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I have a clean square-wave signal and a noisy signal from an accelerometer, perfectly synchronized to each-other but out of phase. I want to find the phase difference between them in real time, in software (I am building a dynamic balancer). I plan to convert the clean signal to a (complex) phasor in real time and multiply that by the noisy signal, then integrate over a moving window. I should be able to measure the phase angle of the integral to get the answer. Does this sound like the right approach? It would seem to cancel out the other frequencies automatically. I have considered measuring the frequency of the clean signal and filtering the noisy signal using a band-pass filter around that frequency, but it seems unnecessary.

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Here is how I would do it:

1) Find the frequency of the clean signal, this should be trivial in the time domain for a clean square wave.

2) Heavily smooth the noisy signal with a symmetric filter. (IIR or FIR)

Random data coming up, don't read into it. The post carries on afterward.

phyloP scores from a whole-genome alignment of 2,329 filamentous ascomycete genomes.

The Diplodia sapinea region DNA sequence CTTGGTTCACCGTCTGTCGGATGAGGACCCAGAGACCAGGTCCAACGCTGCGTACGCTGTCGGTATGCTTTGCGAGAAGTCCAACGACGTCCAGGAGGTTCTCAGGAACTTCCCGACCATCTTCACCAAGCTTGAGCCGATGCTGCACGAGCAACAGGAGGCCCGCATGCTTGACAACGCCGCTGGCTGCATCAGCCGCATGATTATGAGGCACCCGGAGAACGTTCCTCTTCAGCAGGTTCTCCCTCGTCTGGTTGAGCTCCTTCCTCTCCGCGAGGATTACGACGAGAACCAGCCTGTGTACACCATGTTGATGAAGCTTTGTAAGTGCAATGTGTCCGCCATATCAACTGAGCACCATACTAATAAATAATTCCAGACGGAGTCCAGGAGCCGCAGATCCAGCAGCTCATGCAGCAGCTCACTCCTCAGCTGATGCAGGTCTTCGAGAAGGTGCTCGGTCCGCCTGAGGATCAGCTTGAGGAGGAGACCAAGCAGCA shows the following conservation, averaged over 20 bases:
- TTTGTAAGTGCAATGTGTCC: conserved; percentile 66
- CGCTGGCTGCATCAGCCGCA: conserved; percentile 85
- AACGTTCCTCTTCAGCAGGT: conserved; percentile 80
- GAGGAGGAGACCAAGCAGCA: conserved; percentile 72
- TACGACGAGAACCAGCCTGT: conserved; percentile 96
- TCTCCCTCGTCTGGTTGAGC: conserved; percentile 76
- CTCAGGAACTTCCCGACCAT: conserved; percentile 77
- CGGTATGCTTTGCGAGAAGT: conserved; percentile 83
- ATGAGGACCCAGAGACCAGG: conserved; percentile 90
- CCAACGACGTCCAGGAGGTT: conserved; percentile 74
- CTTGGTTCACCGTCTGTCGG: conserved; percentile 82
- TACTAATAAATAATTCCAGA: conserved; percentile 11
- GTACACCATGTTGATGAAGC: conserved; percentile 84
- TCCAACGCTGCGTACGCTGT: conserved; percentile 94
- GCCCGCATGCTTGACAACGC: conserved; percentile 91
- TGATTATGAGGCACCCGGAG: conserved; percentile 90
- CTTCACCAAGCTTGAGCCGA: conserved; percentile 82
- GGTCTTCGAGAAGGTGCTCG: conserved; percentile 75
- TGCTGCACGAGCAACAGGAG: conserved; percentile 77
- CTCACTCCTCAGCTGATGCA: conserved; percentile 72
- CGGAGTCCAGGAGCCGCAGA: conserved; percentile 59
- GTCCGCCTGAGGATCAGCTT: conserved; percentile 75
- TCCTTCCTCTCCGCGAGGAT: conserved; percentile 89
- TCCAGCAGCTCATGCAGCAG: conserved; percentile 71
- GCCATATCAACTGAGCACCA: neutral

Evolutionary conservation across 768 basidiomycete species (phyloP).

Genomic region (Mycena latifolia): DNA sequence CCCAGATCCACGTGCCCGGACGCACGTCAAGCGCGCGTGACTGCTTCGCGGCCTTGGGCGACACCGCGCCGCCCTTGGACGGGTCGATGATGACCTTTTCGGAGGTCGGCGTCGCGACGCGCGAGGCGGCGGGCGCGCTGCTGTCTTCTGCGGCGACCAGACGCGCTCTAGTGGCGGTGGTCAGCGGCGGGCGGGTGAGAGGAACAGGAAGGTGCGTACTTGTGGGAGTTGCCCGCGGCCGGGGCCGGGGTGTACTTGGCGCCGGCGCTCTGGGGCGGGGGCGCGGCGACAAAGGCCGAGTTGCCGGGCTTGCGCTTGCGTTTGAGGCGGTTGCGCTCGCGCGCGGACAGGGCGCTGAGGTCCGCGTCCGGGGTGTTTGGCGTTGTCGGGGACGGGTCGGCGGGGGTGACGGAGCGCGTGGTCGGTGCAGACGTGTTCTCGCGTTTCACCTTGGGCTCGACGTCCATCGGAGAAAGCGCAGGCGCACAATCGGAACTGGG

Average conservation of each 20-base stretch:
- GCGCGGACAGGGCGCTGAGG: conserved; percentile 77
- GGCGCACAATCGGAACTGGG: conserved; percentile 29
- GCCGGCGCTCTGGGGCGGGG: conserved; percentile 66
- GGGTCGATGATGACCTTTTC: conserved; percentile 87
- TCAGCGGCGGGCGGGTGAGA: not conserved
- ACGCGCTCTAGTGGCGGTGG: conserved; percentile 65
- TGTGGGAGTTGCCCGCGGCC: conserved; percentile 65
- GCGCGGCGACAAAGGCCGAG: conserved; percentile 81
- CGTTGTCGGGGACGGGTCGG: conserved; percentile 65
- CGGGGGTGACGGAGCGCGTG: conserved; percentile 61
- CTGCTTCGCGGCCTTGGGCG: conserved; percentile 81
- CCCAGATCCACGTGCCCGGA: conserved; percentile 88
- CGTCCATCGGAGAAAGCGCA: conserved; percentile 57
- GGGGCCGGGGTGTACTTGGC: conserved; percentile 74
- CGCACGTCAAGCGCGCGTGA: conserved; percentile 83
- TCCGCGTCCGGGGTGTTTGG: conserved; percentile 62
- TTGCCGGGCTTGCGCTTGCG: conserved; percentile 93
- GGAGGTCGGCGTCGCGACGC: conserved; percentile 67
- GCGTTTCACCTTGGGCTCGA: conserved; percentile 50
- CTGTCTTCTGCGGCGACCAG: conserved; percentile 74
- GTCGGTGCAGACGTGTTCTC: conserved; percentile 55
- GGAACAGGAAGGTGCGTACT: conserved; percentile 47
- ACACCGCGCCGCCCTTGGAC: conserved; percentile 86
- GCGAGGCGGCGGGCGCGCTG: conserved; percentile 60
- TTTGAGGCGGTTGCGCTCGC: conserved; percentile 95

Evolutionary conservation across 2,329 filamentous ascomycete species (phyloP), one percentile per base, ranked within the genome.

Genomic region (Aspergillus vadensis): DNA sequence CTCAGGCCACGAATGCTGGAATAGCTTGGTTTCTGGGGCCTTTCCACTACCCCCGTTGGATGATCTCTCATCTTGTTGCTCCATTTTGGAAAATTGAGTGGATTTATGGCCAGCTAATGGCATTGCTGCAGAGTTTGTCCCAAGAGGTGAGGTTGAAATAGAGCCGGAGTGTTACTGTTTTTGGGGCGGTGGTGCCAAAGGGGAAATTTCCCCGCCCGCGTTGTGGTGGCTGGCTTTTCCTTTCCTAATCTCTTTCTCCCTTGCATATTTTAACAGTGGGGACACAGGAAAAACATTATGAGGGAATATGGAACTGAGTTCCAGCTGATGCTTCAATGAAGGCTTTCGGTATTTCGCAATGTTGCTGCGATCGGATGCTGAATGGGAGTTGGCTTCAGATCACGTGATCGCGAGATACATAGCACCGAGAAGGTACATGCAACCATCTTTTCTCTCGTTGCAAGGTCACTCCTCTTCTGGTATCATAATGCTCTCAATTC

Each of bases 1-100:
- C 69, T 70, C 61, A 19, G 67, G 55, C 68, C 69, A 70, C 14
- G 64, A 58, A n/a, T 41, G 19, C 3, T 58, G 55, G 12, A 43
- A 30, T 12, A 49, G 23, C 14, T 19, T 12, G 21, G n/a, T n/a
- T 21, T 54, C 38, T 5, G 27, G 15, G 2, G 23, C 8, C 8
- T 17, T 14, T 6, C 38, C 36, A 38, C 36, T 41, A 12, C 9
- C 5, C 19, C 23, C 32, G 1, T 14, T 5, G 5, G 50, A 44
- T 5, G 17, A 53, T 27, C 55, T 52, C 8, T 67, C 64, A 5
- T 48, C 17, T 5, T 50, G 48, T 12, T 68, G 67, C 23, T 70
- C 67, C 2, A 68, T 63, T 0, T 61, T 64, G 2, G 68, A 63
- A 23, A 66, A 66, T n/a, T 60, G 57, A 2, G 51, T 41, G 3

3) Calculate a single DFT bin for each signal using the length of a whole number of cycles for your frame. This will make the harmonics leakless, and make your fundamental measurement more accurate. The bin number you calculate should be the number of periods in your frame.

4) Calculate the phase for each signal relative to the frame at the fundamental frequency. (Straight from the DFT bin value)

5) Take the difference in the two phases and translate if from an angle to a time using the frequency.

This is going to be way more efficient than some cross-correlation type calculation.

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  • $\begingroup$ Thanks. I implemented this and it works well, better than my original plan would have worked. I omitted (2) because that would have been expensive in cpu time. $\endgroup$ – Ross Donelly Jan 14 at 19:39
  • $\begingroup$ @RossDonelly, I'm glad to hear it, thanks for letting me know. You should click the "accepted" mark if it did the trick. That's a Stack Exchange thing. The smoothing shouldn't really be any heavier than a single bin calculation, but you are right, it is optional. The DFT itself has a smoothing effect. Smoothing it ahead of time simply reduces the impact of outliers. $\endgroup$ – Cedron Dawg Jan 14 at 19:57

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